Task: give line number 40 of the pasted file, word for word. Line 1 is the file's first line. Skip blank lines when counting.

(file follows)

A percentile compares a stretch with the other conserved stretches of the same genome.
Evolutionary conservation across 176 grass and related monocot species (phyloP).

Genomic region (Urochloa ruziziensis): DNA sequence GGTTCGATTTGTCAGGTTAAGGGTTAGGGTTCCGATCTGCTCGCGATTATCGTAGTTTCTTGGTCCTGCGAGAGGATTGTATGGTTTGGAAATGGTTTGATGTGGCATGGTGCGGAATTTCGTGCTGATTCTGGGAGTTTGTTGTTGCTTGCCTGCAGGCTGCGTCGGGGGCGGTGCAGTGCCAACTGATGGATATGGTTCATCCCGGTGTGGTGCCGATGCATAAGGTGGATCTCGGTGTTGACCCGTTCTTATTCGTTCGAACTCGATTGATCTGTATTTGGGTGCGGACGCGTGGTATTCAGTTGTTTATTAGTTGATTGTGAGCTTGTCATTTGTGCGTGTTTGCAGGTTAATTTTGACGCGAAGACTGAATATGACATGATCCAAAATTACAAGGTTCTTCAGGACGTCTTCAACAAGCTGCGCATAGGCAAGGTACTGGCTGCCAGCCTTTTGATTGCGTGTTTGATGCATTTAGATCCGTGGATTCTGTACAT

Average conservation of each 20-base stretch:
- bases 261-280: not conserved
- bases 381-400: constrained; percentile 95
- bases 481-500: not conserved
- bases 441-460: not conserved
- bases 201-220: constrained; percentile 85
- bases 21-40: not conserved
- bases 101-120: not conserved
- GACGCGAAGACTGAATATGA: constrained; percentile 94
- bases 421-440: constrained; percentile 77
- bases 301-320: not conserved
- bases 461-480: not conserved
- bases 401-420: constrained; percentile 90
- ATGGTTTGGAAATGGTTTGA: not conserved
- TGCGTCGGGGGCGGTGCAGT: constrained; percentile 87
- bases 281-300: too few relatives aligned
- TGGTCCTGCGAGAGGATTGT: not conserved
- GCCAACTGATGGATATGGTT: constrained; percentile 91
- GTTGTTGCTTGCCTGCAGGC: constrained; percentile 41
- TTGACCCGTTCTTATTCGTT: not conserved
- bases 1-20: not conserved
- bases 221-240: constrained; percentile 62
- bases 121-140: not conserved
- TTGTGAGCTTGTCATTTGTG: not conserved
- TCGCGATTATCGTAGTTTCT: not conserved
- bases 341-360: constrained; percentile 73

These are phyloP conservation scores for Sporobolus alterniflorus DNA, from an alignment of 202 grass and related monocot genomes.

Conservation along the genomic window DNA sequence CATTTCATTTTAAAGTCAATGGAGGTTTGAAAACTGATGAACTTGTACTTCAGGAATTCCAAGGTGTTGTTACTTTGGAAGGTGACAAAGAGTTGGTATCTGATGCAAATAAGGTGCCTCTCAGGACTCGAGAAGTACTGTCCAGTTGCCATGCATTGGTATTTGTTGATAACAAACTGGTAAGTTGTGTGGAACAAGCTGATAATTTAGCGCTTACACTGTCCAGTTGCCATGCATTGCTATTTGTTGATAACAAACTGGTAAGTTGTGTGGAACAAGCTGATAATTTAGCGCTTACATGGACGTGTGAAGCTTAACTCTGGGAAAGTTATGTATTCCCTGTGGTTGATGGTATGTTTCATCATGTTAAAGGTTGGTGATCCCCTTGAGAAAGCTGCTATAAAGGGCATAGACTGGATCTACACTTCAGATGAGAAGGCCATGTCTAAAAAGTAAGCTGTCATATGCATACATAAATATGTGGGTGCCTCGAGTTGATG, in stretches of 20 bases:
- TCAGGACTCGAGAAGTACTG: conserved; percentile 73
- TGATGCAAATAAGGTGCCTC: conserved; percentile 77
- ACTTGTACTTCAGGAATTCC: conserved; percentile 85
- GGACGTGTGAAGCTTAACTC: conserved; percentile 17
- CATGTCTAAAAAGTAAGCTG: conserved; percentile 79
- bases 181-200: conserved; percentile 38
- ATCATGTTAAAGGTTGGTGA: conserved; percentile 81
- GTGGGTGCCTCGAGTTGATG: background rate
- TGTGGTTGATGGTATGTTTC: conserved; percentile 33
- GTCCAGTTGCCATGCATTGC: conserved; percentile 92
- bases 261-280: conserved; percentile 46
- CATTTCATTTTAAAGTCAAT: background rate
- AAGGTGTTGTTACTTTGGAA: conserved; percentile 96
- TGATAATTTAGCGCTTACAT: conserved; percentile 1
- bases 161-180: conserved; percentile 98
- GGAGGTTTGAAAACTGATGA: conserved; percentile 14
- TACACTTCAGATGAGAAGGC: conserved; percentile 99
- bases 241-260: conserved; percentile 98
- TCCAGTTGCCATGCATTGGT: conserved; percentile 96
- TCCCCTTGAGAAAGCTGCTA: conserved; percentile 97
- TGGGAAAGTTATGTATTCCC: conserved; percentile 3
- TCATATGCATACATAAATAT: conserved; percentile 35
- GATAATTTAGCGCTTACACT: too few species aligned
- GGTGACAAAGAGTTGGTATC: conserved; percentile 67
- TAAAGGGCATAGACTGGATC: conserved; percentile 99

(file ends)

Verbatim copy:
- TGTGGTTGATGGTATGTTTC: conserved; percentile 33